Sunday, July 31, 2011
Day 6 in The Beat Handbook is titled, "On Materialism." The entry mentions backpacks, mountains, Fight Club, cars, jobs, baldness, erectile dysfunction, and poetry - all related to the above passage from The Dharma Bums.
This is a critical passage in Bums in which Kerouac predicts a "rucksack revolution" led by "Zen Lunatics." I wrote about rucksacks on March 25, 2009, even sharing a picture of Jack's canvas rucksack as well as a lead on where to get buy a decent replica today (heavens, there we go with more materialism).
But on to what I said yesterday about needing to revisit this post. From time to time I look around at all of the "stuff" I've amassed over the years, and my initial reaction is to feel frustrated. It really is quite a lot. However, if I remember to do it, I remind myself to do a mental "check-in" on whether I identify with it. Is my new truck about me, does it define me, or is it about function and meeting particular needs I've identified at this time? The answer to that question is important. Having "stuff" isn't the problem. It's only a problem when the "stuff" controls you, when you'd feel less valuable without it, when you obsess over it. In short, when you think you "need" it.
Let's put it this way. Regarding any particular material possession you "own" (I put that in quotes because we don't really "own" anything - we borrow it for a spell): Could you give it away right now without angst? Regarding situations (e.g., jobs): Could you walk away from them right now and not look back?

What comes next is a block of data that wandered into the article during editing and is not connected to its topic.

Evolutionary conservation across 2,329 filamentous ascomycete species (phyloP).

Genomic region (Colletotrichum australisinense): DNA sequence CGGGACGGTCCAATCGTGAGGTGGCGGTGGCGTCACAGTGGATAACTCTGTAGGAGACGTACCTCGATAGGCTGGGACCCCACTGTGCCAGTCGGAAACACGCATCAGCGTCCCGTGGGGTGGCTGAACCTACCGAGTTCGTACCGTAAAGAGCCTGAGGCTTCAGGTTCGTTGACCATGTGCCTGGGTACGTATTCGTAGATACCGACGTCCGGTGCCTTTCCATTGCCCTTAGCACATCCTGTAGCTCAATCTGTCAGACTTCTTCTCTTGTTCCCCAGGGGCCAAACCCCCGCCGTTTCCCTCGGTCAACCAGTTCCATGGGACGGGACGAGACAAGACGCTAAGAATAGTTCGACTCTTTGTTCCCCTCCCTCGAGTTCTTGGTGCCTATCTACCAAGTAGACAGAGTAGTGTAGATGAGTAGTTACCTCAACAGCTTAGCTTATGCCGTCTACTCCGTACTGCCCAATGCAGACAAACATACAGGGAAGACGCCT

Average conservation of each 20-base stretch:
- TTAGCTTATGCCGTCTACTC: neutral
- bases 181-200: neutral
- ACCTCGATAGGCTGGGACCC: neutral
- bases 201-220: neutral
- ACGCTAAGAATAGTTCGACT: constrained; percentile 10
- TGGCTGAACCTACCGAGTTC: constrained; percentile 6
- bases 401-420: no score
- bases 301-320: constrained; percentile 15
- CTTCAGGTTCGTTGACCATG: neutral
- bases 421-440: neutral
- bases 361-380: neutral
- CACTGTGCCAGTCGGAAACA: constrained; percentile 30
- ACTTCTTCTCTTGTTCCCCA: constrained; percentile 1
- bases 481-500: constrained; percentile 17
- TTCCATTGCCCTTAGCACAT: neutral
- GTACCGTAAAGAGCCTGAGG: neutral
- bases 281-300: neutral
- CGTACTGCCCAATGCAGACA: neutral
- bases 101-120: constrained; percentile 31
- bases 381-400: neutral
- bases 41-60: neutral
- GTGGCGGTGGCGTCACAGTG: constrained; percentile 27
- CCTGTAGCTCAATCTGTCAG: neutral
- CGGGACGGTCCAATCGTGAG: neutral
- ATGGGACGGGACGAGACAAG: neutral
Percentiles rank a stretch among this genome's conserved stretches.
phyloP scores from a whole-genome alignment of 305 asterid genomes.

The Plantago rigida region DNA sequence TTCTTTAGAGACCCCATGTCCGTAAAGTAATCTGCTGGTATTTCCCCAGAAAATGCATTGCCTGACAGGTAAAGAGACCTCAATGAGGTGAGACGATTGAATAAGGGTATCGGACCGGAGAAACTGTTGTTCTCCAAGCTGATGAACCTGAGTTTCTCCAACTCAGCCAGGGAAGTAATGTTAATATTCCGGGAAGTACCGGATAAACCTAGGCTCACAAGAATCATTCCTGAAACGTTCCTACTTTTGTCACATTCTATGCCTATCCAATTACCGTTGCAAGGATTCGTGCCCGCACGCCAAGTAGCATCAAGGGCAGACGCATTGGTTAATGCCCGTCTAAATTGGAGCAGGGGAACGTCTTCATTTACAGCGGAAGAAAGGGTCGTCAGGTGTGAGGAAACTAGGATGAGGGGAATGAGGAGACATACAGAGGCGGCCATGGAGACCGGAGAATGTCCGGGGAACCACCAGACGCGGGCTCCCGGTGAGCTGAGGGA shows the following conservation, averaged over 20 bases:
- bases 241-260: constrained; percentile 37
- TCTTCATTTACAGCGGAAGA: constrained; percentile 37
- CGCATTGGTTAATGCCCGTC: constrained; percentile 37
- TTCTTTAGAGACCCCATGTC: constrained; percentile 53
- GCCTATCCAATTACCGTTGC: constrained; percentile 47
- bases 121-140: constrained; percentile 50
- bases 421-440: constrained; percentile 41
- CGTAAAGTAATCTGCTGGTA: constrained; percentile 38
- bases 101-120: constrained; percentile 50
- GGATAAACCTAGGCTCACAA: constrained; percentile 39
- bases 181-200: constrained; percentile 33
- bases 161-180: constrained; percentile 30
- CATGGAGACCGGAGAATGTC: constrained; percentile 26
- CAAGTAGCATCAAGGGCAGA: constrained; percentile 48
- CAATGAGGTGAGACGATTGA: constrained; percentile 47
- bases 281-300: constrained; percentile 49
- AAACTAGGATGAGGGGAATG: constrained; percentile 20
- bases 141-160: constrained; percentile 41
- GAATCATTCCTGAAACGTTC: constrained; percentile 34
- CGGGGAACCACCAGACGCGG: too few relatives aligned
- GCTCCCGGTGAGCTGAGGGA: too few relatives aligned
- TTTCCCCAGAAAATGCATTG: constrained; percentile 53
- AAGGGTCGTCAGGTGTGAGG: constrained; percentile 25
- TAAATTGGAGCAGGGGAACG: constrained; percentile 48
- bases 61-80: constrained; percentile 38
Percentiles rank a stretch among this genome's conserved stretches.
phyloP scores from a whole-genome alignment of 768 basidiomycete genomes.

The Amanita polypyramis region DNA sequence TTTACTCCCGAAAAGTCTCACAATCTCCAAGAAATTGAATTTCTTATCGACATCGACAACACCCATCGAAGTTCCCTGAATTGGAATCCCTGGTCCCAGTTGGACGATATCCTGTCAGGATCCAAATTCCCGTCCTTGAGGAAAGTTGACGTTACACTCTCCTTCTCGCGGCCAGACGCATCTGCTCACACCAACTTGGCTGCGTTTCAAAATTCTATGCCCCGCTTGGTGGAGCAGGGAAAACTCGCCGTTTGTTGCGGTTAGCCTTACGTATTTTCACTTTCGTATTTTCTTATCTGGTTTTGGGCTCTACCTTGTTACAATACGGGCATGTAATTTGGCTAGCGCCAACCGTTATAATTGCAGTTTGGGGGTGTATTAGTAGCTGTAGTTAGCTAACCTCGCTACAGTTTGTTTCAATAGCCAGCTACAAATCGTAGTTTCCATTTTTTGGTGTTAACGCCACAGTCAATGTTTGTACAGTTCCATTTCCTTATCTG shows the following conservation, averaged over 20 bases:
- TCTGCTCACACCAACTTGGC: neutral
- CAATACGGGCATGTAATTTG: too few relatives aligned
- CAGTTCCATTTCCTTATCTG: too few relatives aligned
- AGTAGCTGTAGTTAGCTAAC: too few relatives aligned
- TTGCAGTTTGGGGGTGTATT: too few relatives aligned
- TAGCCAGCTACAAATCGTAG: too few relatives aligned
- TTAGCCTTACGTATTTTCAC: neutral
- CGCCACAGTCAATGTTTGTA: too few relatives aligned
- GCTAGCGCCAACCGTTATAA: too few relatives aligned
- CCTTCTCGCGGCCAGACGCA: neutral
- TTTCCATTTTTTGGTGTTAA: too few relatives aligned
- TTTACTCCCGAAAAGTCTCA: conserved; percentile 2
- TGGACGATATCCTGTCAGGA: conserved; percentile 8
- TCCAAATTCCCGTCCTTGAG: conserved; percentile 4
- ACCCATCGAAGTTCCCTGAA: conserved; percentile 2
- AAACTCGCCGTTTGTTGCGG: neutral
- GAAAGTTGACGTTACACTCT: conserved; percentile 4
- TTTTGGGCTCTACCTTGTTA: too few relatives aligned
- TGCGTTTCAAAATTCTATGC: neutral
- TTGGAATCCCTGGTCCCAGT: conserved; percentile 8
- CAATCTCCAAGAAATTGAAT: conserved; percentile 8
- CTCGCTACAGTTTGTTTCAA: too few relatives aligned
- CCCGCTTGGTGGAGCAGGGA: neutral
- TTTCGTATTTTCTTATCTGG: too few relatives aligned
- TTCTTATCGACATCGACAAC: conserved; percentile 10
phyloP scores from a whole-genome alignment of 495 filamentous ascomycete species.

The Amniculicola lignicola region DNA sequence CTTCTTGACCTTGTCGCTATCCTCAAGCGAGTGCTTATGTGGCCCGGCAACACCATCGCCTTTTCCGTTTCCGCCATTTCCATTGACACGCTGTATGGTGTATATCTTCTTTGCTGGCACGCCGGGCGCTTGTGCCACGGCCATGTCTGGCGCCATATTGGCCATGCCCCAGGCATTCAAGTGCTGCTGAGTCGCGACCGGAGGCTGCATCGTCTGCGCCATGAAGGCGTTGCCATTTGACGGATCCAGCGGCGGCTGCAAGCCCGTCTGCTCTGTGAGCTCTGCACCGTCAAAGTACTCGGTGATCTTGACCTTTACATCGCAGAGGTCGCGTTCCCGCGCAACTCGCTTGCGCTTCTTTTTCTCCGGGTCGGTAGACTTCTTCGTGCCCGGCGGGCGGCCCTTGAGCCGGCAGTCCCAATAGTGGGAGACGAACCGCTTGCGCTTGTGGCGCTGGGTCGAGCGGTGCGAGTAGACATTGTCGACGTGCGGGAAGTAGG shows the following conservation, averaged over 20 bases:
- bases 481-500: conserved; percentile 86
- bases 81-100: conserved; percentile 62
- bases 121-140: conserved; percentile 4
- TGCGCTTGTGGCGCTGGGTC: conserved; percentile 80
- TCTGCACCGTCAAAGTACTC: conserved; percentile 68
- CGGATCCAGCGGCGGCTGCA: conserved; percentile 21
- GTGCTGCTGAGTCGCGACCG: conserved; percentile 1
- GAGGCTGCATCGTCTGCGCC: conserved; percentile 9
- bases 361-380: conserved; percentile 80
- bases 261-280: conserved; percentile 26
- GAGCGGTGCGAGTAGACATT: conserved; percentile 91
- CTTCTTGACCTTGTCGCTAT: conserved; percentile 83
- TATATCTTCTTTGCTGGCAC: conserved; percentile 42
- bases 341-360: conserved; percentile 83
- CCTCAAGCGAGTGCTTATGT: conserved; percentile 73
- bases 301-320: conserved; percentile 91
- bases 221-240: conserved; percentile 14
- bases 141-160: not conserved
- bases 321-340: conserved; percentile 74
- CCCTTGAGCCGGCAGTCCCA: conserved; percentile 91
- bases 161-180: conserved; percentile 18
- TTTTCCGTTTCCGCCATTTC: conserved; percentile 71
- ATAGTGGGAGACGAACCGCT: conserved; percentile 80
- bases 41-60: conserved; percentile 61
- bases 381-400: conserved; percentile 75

Attachment (to things, situations, locations, people, even ideas) is the source of suffering. And you don't have to be a wandering vagabond with no possessions or relationships - which are indeed important - to live in that space where you know you're not "attached" to them.
Please don't misunderstand. I am all for loyalty and commitment to partners, spouses, children, pets, jobs, causes, etc.* But if they define you, if your value as a human being comes from those things, then you are on a dangerous path because sooner or later, everything gets taken away. So be free of them now. Eckhart Tolle says everything is honored, but nothing matters.
As Jack said, "That nothin' means nothin' is the saddest thing I know."
Grab that rucksack and go be a Zen Lunatic.
Tomorrow: On finding a mate.
*Intentionally omitted from this list are religion and politics, including nationalism. Loyalty and commitment to those "concepts" is the biggest cause of evil on this planet. It is very difficult to avoid attachment to these, to avoid being "conditioned" (as Krishnamurti would say) by them. So, I am explicitly not going to endorse them. At the same time, if you're hardcore into such things, great - as long as you step back once in a while and examine how your attachment to them actually manifests as compassion and not mischief.